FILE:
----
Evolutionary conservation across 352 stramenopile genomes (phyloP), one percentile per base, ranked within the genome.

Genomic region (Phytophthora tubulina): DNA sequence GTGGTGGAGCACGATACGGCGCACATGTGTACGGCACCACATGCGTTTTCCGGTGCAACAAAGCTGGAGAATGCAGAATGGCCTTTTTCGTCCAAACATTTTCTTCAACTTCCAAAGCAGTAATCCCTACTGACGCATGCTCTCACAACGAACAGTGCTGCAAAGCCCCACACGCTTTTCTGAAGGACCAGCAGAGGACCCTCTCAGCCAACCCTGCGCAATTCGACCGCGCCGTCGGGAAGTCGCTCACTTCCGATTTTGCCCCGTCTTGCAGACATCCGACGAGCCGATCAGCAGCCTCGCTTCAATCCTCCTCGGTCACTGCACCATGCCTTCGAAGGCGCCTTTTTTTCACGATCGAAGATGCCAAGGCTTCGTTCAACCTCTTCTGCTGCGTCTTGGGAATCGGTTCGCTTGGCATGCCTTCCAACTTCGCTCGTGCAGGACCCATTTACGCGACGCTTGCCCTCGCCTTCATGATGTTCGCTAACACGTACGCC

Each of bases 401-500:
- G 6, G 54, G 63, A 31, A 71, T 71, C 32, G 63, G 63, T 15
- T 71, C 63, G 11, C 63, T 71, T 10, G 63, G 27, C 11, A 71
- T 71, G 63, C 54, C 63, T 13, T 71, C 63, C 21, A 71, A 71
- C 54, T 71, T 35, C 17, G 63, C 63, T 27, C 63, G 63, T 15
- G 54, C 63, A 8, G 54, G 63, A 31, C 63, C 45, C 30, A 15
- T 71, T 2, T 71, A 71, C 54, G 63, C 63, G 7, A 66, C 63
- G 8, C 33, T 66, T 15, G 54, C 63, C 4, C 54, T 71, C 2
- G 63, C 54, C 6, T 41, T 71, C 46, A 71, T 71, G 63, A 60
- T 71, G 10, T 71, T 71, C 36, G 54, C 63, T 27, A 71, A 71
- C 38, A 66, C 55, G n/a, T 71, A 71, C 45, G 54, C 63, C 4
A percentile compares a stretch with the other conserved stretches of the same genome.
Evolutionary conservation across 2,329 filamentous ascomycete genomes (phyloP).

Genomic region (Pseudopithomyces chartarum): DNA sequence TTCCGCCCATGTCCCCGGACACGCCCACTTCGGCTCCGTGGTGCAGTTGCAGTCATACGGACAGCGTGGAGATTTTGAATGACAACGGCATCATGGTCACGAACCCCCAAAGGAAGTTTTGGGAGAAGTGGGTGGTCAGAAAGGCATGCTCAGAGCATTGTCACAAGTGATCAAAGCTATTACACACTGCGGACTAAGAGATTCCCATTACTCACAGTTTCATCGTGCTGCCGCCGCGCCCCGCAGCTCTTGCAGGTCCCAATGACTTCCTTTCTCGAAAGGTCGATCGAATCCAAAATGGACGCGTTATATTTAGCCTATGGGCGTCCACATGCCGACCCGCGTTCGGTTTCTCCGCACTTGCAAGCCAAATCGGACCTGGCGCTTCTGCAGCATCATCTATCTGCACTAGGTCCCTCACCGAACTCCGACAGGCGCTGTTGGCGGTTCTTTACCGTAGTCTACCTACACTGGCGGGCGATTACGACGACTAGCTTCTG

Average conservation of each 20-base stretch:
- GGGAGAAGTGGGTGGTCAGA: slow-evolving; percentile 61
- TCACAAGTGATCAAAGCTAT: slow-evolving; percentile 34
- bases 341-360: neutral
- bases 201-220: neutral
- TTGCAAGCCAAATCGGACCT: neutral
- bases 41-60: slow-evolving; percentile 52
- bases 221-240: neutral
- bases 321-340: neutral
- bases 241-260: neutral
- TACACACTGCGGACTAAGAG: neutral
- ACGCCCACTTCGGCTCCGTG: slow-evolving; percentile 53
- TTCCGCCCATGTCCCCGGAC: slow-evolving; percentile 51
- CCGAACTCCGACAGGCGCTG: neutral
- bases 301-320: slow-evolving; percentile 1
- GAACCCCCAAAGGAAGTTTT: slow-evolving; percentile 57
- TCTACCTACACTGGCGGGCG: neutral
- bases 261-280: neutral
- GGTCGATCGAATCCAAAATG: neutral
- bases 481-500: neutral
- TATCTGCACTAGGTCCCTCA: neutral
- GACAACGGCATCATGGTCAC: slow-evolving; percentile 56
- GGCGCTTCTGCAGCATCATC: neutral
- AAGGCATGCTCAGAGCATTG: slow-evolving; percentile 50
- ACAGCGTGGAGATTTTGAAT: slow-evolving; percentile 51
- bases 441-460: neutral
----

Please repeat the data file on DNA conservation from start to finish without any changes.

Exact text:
Evolutionary conservation across 352 stramenopile genomes (phyloP), one percentile per base, ranked within the genome.

Genomic region (Phytophthora tubulina): DNA sequence GTGGTGGAGCACGATACGGCGCACATGTGTACGGCACCACATGCGTTTTCCGGTGCAACAAAGCTGGAGAATGCAGAATGGCCTTTTTCGTCCAAACATTTTCTTCAACTTCCAAAGCAGTAATCCCTACTGACGCATGCTCTCACAACGAACAGTGCTGCAAAGCCCCACACGCTTTTCTGAAGGACCAGCAGAGGACCCTCTCAGCCAACCCTGCGCAATTCGACCGCGCCGTCGGGAAGTCGCTCACTTCCGATTTTGCCCCGTCTTGCAGACATCCGACGAGCCGATCAGCAGCCTCGCTTCAATCCTCCTCGGTCACTGCACCATGCCTTCGAAGGCGCCTTTTTTTCACGATCGAAGATGCCAAGGCTTCGTTCAACCTCTTCTGCTGCGTCTTGGGAATCGGTTCGCTTGGCATGCCTTCCAACTTCGCTCGTGCAGGACCCATTTACGCGACGCTTGCCCTCGCCTTCATGATGTTCGCTAACACGTACGCC

Each of bases 401-500:
- G 6, G 54, G 63, A 31, A 71, T 71, C 32, G 63, G 63, T 15
- T 71, C 63, G 11, C 63, T 71, T 10, G 63, G 27, C 11, A 71
- T 71, G 63, C 54, C 63, T 13, T 71, C 63, C 21, A 71, A 71
- C 54, T 71, T 35, C 17, G 63, C 63, T 27, C 63, G 63, T 15
- G 54, C 63, A 8, G 54, G 63, A 31, C 63, C 45, C 30, A 15
- T 71, T 2, T 71, A 71, C 54, G 63, C 63, G 7, A 66, C 63
- G 8, C 33, T 66, T 15, G 54, C 63, C 4, C 54, T 71, C 2
- G 63, C 54, C 6, T 41, T 71, C 46, A 71, T 71, G 63, A 60
- T 71, G 10, T 71, T 71, C 36, G 54, C 63, T 27, A 71, A 71
- C 38, A 66, C 55, G n/a, T 71, A 71, C 45, G 54, C 63, C 4
A percentile compares a stretch with the other conserved stretches of the same genome.
Evolutionary conservation across 2,329 filamentous ascomycete genomes (phyloP).

Genomic region (Pseudopithomyces chartarum): DNA sequence TTCCGCCCATGTCCCCGGACACGCCCACTTCGGCTCCGTGGTGCAGTTGCAGTCATACGGACAGCGTGGAGATTTTGAATGACAACGGCATCATGGTCACGAACCCCCAAAGGAAGTTTTGGGAGAAGTGGGTGGTCAGAAAGGCATGCTCAGAGCATTGTCACAAGTGATCAAAGCTATTACACACTGCGGACTAAGAGATTCCCATTACTCACAGTTTCATCGTGCTGCCGCCGCGCCCCGCAGCTCTTGCAGGTCCCAATGACTTCCTTTCTCGAAAGGTCGATCGAATCCAAAATGGACGCGTTATATTTAGCCTATGGGCGTCCACATGCCGACCCGCGTTCGGTTTCTCCGCACTTGCAAGCCAAATCGGACCTGGCGCTTCTGCAGCATCATCTATCTGCACTAGGTCCCTCACCGAACTCCGACAGGCGCTGTTGGCGGTTCTTTACCGTAGTCTACCTACACTGGCGGGCGATTACGACGACTAGCTTCTG

Average conservation of each 20-base stretch:
- GGGAGAAGTGGGTGGTCAGA: slow-evolving; percentile 61
- TCACAAGTGATCAAAGCTAT: slow-evolving; percentile 34
- bases 341-360: neutral
- bases 201-220: neutral
- TTGCAAGCCAAATCGGACCT: neutral
- bases 41-60: slow-evolving; percentile 52
- bases 221-240: neutral
- bases 321-340: neutral
- bases 241-260: neutral
- TACACACTGCGGACTAAGAG: neutral
- ACGCCCACTTCGGCTCCGTG: slow-evolving; percentile 53
- TTCCGCCCATGTCCCCGGAC: slow-evolving; percentile 51
- CCGAACTCCGACAGGCGCTG: neutral
- bases 301-320: slow-evolving; percentile 1
- GAACCCCCAAAGGAAGTTTT: slow-evolving; percentile 57
- TCTACCTACACTGGCGGGCG: neutral
- bases 261-280: neutral
- GGTCGATCGAATCCAAAATG: neutral
- bases 481-500: neutral
- TATCTGCACTAGGTCCCTCA: neutral
- GACAACGGCATCATGGTCAC: slow-evolving; percentile 56
- GGCGCTTCTGCAGCATCATC: neutral
- AAGGCATGCTCAGAGCATTG: slow-evolving; percentile 50
- ACAGCGTGGAGATTTTGAAT: slow-evolving; percentile 51
- bases 441-460: neutral